Metro Atlanta ranks 3rd in nation for green-certified office buildings: CBRE
By David Pendered
Metro Atlanta ranks third in the United States for the proportion of market certified green space in office buildings, according to a new report by CBRE. The report comes as former President Obama is to take a stage Wednesday at a green building conference in Atlanta, and Georgia Tech has opened the ultra sustainable Kendeda Building.
The top five markets, according to the report, are: Chicago; San Francisco; Atlanta; Minneapolis/St. Paul; and Los Angeles.
In metro Atlanta, the market shift toward sustainable office buildings has continued over the previous year, the report showed. The report showed 59 percent of the region’s office space is ranked green, compared to 58 percent the prior year.
Obama’s administration helped set the stage for the move toward sustainable structures. The Better Buildings Initiative, sponsored by the Energy Department, provided incentives to public and private owners to improve the energy efficiency of their portfolio by at least 20 percent over a decade, and to share their strategies and results, according to a report by the DOE.
Obama is slated to deliver the keynote speech at the Greenbuild International Conference and Expo.
Sustainable buildings have developed a following among tenants, which is translating to lower default rates, according to the report.
Marie Kastens, CBRE’s property management managing director, noted in the company’s statement that tenants are coming to value sustainability and transit as they select sites.
“Green buildings with experiential shared amenity space and direct transit access can have a tremendous impact on their tenants as they are designed to fulfill connectivity demands in a creative work environment,” Kastens said. “One prime example in Atlanta’s Central Perimeter market is Twelve24, a new LEED Certified Class A+, 346,000 square foot mixed-use development by Trammell Crow Co.”
CBRE’s statement observed that research shows default rates are lower among green office buildings. The report, conducted by CBRE in conjunction with Maastricht University and University of Guelph, and in partnership with the National Multifamily Housing Council, observed:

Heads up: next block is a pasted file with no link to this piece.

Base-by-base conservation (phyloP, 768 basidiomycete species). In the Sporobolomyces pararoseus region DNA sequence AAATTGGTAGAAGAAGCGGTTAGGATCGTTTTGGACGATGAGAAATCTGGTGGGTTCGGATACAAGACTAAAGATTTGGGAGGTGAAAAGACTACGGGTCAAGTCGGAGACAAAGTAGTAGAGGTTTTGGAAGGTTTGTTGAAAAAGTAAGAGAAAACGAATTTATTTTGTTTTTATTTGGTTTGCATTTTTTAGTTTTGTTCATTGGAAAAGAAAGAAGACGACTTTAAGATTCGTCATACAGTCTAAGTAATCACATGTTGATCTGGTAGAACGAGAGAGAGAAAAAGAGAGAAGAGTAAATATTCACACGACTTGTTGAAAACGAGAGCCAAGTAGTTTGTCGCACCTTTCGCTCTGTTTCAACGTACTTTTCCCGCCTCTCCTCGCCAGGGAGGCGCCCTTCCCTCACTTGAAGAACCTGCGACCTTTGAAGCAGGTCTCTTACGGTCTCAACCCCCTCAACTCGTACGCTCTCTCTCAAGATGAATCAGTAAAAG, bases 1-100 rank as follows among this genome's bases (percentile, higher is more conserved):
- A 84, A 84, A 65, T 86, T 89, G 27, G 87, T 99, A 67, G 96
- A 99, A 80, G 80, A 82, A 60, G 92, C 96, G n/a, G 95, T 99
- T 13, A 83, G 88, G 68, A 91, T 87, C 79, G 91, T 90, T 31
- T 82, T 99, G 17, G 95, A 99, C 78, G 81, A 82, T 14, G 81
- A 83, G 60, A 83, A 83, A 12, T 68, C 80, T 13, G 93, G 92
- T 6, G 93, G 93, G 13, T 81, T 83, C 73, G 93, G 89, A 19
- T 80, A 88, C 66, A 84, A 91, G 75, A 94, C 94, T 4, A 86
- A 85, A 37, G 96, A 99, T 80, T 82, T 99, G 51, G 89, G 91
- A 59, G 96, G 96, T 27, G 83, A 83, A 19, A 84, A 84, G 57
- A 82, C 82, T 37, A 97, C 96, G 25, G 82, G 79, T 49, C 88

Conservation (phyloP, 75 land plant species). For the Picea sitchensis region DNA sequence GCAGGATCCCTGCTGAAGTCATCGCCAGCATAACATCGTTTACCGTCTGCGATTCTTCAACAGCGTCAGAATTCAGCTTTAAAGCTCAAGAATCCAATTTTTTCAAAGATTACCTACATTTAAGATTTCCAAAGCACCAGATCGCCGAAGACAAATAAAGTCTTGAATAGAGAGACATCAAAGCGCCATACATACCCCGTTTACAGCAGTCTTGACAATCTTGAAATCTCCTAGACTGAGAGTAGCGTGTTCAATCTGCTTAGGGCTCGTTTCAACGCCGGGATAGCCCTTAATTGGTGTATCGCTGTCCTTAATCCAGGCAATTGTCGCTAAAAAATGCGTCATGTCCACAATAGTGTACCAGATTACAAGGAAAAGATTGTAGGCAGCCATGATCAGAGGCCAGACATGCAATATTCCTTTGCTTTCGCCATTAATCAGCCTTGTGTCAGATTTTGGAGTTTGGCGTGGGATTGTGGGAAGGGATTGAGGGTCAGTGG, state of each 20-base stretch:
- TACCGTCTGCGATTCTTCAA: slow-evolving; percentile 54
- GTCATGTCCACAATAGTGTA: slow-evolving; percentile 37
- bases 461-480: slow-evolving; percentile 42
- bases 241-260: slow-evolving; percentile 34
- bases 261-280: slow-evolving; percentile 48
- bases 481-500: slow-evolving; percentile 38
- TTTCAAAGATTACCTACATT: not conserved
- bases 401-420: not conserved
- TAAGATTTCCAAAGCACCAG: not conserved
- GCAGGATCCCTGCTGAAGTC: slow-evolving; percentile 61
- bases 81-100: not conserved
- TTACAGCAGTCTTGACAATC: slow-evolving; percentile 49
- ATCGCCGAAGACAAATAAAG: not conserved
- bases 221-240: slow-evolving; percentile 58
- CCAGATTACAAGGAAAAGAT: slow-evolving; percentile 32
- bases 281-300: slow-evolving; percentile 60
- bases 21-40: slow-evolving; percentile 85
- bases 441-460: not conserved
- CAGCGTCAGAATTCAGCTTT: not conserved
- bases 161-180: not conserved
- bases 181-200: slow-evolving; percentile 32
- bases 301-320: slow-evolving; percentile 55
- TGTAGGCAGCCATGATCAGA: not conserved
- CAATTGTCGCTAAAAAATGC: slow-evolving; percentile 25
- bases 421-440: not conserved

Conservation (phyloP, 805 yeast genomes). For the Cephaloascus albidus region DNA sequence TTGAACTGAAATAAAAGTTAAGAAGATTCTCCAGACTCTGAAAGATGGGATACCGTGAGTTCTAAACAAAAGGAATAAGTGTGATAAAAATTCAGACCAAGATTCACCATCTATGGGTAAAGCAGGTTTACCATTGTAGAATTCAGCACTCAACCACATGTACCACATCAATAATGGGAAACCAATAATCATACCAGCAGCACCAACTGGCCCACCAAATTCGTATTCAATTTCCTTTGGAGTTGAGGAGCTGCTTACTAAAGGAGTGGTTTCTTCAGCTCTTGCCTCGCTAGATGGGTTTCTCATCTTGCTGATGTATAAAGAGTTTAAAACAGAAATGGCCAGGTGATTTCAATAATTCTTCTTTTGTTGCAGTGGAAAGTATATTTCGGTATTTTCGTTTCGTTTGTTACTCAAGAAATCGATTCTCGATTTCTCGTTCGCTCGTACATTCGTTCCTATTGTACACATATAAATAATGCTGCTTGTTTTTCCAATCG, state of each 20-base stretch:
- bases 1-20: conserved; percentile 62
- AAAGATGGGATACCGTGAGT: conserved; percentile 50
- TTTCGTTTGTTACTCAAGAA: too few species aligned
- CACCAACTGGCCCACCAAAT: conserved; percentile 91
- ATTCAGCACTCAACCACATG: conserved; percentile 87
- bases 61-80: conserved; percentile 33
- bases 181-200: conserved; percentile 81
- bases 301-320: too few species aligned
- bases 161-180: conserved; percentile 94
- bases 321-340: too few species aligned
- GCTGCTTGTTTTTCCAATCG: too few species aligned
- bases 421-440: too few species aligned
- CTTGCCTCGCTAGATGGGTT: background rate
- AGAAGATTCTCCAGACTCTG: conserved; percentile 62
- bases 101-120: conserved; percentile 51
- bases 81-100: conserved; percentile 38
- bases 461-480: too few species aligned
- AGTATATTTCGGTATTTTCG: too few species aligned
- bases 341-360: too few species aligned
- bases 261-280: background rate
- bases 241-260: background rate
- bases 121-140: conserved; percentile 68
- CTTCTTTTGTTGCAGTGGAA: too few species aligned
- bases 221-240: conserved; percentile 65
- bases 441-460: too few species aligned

- “Recent research shows that commercial mortgages collateralized by green-certified office buildings have significantly lower default rates, which implies that it may be beneficial for lenders to factor the energy and sustainability performance of buildings into mortgage pricing.”
Nationwide, the Green Building Adoption Index reported green certified office space at 42.2 percent, up from 41.9 percent the prior years, according to a statement from CBRE. The space was counted in green-certified buildings that represent 13.8 percent of all commercial office buildings in the 30 largest U.S. markets.
Green buildings are defined as those designated as ENERGY STAR or LEED certified, according to the report, which provided the following descriptions:
- “The ENERGY STAR program, introduced by the U.S. Environmental Protection Agency (EPA), focuses specifically on energy efficiency. To qualify for an ENERGY STAR label, a building’s energy efficiency must be in the top 25 percent of all buildings in the peer set, defined by a national census of buildings.
- ”The LEED program, developed by the U.S. Green Building Council (USGBC), considers the broader concept of sustainability. Certifications are available for different classifications and categories, including new construction (NC), core & shell (CS) and existing buildings (EB).”
The Kendeda Building opened in October on Tech’s campus as an effort to reduce the environmental impact of office buildings, and even to improve their impact by producing more clean water and electricity than they produce. A description of the project and its benefactor’s thoughts are available at the Living Building Chronicle.